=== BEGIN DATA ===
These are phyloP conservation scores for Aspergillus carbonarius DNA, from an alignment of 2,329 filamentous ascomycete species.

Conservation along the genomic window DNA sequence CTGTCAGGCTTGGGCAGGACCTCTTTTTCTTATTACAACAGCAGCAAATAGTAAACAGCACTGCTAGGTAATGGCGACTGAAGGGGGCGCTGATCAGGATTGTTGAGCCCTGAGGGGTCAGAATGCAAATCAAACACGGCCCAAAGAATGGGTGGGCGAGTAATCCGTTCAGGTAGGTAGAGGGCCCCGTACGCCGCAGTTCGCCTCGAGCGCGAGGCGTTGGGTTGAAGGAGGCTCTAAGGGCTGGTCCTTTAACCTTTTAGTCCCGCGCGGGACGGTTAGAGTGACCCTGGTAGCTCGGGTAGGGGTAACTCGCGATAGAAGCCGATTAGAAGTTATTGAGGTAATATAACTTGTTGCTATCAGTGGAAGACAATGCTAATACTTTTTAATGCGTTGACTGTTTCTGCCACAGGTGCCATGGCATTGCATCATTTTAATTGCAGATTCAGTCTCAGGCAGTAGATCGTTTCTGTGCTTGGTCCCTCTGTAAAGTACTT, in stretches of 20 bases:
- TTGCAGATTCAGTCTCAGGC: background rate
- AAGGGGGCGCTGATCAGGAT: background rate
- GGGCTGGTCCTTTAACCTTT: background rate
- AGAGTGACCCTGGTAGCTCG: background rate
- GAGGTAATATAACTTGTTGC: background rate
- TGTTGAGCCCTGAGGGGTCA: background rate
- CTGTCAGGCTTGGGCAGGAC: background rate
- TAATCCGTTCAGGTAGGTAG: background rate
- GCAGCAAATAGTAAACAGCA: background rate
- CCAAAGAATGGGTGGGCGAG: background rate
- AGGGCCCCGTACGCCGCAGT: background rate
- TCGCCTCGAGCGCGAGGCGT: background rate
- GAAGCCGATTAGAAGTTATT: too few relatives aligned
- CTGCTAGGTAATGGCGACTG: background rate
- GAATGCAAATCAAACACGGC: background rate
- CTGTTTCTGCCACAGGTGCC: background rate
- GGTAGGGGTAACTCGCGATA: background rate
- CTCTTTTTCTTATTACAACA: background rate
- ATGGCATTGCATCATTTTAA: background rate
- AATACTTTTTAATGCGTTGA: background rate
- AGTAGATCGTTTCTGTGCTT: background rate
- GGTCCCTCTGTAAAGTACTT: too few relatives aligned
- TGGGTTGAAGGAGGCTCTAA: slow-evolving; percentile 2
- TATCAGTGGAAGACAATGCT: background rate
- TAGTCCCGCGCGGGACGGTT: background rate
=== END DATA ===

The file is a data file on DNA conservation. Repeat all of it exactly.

These are phyloP conservation scores for Aspergillus carbonarius DNA, from an alignment of 2,329 filamentous ascomycete species.

Conservation along the genomic window DNA sequence CTGTCAGGCTTGGGCAGGACCTCTTTTTCTTATTACAACAGCAGCAAATAGTAAACAGCACTGCTAGGTAATGGCGACTGAAGGGGGCGCTGATCAGGATTGTTGAGCCCTGAGGGGTCAGAATGCAAATCAAACACGGCCCAAAGAATGGGTGGGCGAGTAATCCGTTCAGGTAGGTAGAGGGCCCCGTACGCCGCAGTTCGCCTCGAGCGCGAGGCGTTGGGTTGAAGGAGGCTCTAAGGGCTGGTCCTTTAACCTTTTAGTCCCGCGCGGGACGGTTAGAGTGACCCTGGTAGCTCGGGTAGGGGTAACTCGCGATAGAAGCCGATTAGAAGTTATTGAGGTAATATAACTTGTTGCTATCAGTGGAAGACAATGCTAATACTTTTTAATGCGTTGACTGTTTCTGCCACAGGTGCCATGGCATTGCATCATTTTAATTGCAGATTCAGTCTCAGGCAGTAGATCGTTTCTGTGCTTGGTCCCTCTGTAAAGTACTT, in stretches of 20 bases:
- TTGCAGATTCAGTCTCAGGC: background rate
- AAGGGGGCGCTGATCAGGAT: background rate
- GGGCTGGTCCTTTAACCTTT: background rate
- AGAGTGACCCTGGTAGCTCG: background rate
- GAGGTAATATAACTTGTTGC: background rate
- TGTTGAGCCCTGAGGGGTCA: background rate
- CTGTCAGGCTTGGGCAGGAC: background rate
- TAATCCGTTCAGGTAGGTAG: background rate
- GCAGCAAATAGTAAACAGCA: background rate
- CCAAAGAATGGGTGGGCGAG: background rate
- AGGGCCCCGTACGCCGCAGT: background rate
- TCGCCTCGAGCGCGAGGCGT: background rate
- GAAGCCGATTAGAAGTTATT: too few relatives aligned
- CTGCTAGGTAATGGCGACTG: background rate
- GAATGCAAATCAAACACGGC: background rate
- CTGTTTCTGCCACAGGTGCC: background rate
- GGTAGGGGTAACTCGCGATA: background rate
- CTCTTTTTCTTATTACAACA: background rate
- ATGGCATTGCATCATTTTAA: background rate
- AATACTTTTTAATGCGTTGA: background rate
- AGTAGATCGTTTCTGTGCTT: background rate
- GGTCCCTCTGTAAAGTACTT: too few relatives aligned
- TGGGTTGAAGGAGGCTCTAA: slow-evolving; percentile 2
- TATCAGTGGAAGACAATGCT: background rate
- TAGTCCCGCGCGGGACGGTT: background rate